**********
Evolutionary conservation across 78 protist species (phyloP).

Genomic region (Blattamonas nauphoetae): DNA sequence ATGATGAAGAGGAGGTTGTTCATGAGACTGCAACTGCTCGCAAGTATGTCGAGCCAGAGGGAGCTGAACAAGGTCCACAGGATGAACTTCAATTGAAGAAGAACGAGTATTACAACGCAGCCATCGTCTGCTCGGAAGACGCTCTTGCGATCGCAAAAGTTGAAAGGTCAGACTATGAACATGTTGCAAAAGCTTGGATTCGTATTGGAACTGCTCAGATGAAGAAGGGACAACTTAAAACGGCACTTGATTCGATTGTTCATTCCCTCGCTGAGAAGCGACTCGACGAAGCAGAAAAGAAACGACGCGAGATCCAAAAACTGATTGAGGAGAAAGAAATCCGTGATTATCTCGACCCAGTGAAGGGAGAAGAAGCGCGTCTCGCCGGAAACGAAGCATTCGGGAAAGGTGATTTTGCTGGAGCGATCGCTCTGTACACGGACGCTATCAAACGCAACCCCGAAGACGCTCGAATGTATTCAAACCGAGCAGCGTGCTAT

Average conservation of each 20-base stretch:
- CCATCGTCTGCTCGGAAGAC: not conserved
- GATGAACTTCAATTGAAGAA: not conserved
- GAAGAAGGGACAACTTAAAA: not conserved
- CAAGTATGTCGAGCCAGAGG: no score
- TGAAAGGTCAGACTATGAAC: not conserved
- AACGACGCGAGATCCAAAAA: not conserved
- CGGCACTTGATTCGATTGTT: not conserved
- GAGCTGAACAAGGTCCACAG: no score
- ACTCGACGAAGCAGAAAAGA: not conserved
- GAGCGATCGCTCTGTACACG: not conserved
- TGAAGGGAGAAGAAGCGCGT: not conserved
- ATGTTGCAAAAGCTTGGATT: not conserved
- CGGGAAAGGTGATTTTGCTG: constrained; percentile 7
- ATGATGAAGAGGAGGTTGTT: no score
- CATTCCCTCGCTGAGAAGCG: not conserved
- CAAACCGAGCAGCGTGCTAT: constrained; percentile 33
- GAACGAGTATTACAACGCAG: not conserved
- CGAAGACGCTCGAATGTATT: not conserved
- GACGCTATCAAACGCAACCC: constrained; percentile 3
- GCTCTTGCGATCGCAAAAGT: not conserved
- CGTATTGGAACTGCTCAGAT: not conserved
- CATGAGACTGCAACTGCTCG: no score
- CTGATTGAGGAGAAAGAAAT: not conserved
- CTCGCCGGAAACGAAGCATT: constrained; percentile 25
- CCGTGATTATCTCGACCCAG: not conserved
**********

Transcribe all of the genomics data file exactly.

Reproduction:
Evolutionary conservation across 78 protist species (phyloP).

Genomic region (Blattamonas nauphoetae): DNA sequence ATGATGAAGAGGAGGTTGTTCATGAGACTGCAACTGCTCGCAAGTATGTCGAGCCAGAGGGAGCTGAACAAGGTCCACAGGATGAACTTCAATTGAAGAAGAACGAGTATTACAACGCAGCCATCGTCTGCTCGGAAGACGCTCTTGCGATCGCAAAAGTTGAAAGGTCAGACTATGAACATGTTGCAAAAGCTTGGATTCGTATTGGAACTGCTCAGATGAAGAAGGGACAACTTAAAACGGCACTTGATTCGATTGTTCATTCCCTCGCTGAGAAGCGACTCGACGAAGCAGAAAAGAAACGACGCGAGATCCAAAAACTGATTGAGGAGAAAGAAATCCGTGATTATCTCGACCCAGTGAAGGGAGAAGAAGCGCGTCTCGCCGGAAACGAAGCATTCGGGAAAGGTGATTTTGCTGGAGCGATCGCTCTGTACACGGACGCTATCAAACGCAACCCCGAAGACGCTCGAATGTATTCAAACCGAGCAGCGTGCTAT

Average conservation of each 20-base stretch:
- CCATCGTCTGCTCGGAAGAC: not conserved
- GATGAACTTCAATTGAAGAA: not conserved
- GAAGAAGGGACAACTTAAAA: not conserved
- CAAGTATGTCGAGCCAGAGG: no score
- TGAAAGGTCAGACTATGAAC: not conserved
- AACGACGCGAGATCCAAAAA: not conserved
- CGGCACTTGATTCGATTGTT: not conserved
- GAGCTGAACAAGGTCCACAG: no score
- ACTCGACGAAGCAGAAAAGA: not conserved
- GAGCGATCGCTCTGTACACG: not conserved
- TGAAGGGAGAAGAAGCGCGT: not conserved
- ATGTTGCAAAAGCTTGGATT: not conserved
- CGGGAAAGGTGATTTTGCTG: constrained; percentile 7
- ATGATGAAGAGGAGGTTGTT: no score
- CATTCCCTCGCTGAGAAGCG: not conserved
- CAAACCGAGCAGCGTGCTAT: constrained; percentile 33
- GAACGAGTATTACAACGCAG: not conserved
- CGAAGACGCTCGAATGTATT: not conserved
- GACGCTATCAAACGCAACCC: constrained; percentile 3
- GCTCTTGCGATCGCAAAAGT: not conserved
- CGTATTGGAACTGCTCAGAT: not conserved
- CATGAGACTGCAACTGCTCG: no score
- CTGATTGAGGAGAAAGAAAT: not conserved
- CTCGCCGGAAACGAAGCATT: constrained; percentile 25
- CCGTGATTATCTCGACCCAG: not conserved